She transfers the exact feelings and ways of socializing that she had towards her teacher, onto this fellow were-owl within a few pages. It was weird and unconvincing. So's the book's end. I'm glad the teacher never really knew that his student was stalking him nightly and obsessed with him. Even with those elements, this story was super boring. I was relieved when it ended.
I'm glad I read it again, even though I disliked it now.
… (mer)
iszevthere | 14 andra recensioner | Mar 19, 2024 |
Yorkshire, England, Regency

1 Mercenary (By Necessity) Beautiful Teen Girl Seeking Wealthy Spouse
2 Awful, Miserly Stepsisters (Cinderella Style)
1 Charming Heiress Artist with Smallpox Scars

Unsuitable Suitors
1 Handsome Baron with an Unfortunate Name
1 Intelligent Aristocrat with Excellent Dancing Skills
1 Brusque, Preoccupied, Financially-Minded Young Man Short on Social Niceties but Large of Heart
Meddling Matchmaking Oblivious to Everyone's True Feelings Ostensibly For Their Own Good

1 Crumbling Castle
2 Plot Moppets
1 Adorable and Persistent Dog
Scandalous Reading Material!

1 Gorse Bush Whose Buzzy Occupants Do Not Appreciate Dramatically Morbid Poetry Recitations and Who Express Their Critique Through Stinging
1 Near Drowning
1 Large, Barely Sentient Cloud of Curious Sheep
Laundry - A Novel Experience for a Handkerchief

The Short Version:
Kind of I Capture the Castle meets Austen (though perhaps more Emma than P&P).
We have our beautiful teen heroine determined to save the family fortune by marrying well, but scaring off suitors by being too forthright. We have a castle that keeps reminding me of the one in Disney's The Sword in the Stone with its crumbling and leaking (no cantankerous owls, though, more's the pity). We have a handsome aristocrat and his tactlessly brusque cousin (in TRADE!) and terrible selfish stepsisters. It is all fairly predictable in a very enjoyable sort of way, and the phrasing (particularly the gorse bush scene) made me laugh. Happy to keep this one around.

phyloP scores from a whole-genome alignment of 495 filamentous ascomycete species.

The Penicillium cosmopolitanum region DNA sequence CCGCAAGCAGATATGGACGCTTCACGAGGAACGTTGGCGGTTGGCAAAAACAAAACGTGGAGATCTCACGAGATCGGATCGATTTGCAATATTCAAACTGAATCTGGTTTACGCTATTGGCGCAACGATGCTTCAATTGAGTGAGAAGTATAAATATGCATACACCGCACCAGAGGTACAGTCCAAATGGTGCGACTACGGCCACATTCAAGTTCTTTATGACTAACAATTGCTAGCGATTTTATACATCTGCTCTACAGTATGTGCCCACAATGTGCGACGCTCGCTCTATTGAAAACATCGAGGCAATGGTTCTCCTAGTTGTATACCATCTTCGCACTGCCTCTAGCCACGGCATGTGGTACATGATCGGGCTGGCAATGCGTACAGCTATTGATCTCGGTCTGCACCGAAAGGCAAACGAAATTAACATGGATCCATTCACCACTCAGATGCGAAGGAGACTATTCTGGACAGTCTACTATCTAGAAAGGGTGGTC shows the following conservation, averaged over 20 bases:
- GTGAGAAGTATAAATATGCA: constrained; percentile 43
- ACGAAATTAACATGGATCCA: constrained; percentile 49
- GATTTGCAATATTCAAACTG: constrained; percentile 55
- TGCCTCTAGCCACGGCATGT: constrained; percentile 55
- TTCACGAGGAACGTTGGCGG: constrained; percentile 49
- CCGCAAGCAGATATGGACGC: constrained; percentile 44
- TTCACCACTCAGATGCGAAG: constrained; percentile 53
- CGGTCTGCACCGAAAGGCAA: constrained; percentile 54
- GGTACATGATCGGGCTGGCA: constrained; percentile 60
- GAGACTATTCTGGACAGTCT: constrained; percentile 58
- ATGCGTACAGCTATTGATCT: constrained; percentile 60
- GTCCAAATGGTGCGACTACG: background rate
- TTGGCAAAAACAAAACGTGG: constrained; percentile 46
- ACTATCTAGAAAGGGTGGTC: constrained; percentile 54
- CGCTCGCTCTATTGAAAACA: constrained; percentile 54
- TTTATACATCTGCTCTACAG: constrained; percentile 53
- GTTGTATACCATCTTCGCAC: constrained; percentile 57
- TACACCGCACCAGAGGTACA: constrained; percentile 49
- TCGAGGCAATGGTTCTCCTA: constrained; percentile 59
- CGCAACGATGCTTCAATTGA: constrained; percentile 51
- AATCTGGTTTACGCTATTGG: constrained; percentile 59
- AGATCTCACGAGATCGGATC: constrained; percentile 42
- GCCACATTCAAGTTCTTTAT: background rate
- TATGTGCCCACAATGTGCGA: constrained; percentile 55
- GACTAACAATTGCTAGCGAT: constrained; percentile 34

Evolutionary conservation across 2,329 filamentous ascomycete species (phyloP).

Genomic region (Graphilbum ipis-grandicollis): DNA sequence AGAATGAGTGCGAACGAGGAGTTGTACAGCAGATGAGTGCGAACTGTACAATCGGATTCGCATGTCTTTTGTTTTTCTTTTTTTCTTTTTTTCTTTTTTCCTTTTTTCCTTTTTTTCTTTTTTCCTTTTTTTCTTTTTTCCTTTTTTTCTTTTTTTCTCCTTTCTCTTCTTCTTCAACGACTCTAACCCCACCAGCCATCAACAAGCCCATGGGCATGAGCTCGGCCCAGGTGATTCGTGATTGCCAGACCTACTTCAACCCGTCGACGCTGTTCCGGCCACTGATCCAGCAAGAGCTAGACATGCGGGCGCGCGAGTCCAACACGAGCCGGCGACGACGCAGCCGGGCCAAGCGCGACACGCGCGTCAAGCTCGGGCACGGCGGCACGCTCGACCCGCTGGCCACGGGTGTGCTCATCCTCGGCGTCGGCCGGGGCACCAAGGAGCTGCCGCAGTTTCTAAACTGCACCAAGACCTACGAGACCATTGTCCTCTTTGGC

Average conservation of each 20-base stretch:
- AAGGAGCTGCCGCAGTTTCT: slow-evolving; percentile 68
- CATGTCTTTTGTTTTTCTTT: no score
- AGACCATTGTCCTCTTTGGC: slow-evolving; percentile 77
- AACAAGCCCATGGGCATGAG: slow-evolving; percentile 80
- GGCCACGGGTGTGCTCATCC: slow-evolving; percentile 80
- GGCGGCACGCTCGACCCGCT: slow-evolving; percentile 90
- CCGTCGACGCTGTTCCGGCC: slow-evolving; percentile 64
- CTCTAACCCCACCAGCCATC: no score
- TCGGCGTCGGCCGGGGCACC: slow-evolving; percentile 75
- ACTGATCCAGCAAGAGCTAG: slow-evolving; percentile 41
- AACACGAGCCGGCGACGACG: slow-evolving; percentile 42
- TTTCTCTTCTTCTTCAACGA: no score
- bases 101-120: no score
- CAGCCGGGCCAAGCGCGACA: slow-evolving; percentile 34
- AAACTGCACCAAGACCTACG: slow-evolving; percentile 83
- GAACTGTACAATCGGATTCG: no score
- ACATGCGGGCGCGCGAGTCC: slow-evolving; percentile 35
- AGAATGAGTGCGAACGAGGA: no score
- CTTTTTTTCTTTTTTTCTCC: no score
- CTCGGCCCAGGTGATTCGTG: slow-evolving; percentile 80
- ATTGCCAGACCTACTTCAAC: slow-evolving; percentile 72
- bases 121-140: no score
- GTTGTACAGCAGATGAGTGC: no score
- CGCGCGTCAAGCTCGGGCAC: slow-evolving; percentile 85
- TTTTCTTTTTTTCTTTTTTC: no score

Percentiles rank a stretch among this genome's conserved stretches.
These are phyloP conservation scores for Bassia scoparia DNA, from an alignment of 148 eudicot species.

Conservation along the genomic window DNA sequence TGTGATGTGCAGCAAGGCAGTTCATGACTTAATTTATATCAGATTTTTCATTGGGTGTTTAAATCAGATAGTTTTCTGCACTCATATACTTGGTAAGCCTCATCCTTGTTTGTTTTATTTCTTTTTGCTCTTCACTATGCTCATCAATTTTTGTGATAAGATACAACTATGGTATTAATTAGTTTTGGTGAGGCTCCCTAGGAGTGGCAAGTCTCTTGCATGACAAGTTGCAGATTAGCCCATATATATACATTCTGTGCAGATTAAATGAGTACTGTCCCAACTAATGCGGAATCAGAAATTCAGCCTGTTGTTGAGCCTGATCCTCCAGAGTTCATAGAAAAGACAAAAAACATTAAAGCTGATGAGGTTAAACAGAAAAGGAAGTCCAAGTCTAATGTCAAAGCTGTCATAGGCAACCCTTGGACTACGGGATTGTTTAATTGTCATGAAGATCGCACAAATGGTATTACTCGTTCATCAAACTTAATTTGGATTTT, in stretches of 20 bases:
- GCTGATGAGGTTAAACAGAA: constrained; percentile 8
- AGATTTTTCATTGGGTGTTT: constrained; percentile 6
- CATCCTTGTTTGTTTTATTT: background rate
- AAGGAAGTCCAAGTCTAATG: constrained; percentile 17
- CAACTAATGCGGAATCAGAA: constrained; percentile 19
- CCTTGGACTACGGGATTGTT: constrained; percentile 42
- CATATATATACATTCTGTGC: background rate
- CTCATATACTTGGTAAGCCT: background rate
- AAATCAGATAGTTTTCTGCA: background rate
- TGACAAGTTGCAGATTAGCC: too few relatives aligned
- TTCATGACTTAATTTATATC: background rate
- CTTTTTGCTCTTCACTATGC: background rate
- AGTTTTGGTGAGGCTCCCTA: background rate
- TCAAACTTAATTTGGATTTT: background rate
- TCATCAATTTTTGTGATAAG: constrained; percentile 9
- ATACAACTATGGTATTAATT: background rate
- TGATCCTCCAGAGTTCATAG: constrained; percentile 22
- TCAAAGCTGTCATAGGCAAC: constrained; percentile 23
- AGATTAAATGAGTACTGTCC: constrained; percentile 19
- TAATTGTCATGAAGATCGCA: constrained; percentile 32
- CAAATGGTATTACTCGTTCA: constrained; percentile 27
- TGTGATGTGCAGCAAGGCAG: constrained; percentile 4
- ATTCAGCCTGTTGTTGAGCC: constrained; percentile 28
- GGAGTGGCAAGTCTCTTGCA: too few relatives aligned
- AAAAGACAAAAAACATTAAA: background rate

… (mer)
Caramellunacy | 35 andra recensioner | Mar 8, 2024 |
On the regency romance scale, this ranks smack in the middle between [a:Julia Quinn|63898|Julia Quinn|] and [b:Pride and Prejudice|1885|Pride and Prejudice|Jane Austen||3060926]. It's fun and quick to read like a JQ, but it's also refined and observant like P&P.

Our heroine Althea starts out a little ruthless. At 17, her mission in life is to marry a rich man to save her family from near poverty. As is common in books likes these, a handsome young man in possession of a good fortune moves into Althea's neighborhood and the chase ensues. Add in Althea's wicked-ish stepsisters, a ridiculous crumbling castle, and some excellent verbal sparring and you've got a truly enjoyable tale worthy of comparisons to Jane Austen.… (mer)
LibrarianDest | 35 andra recensioner | Jan 3, 2024 |
This was kind of not super intelligent. Like at all. I was so excited by the premise, but I've read books similar to this that were far better done. Too many loose strings and not enough at stake. And the ending, just what?
whakaora | Mar 5, 2023 |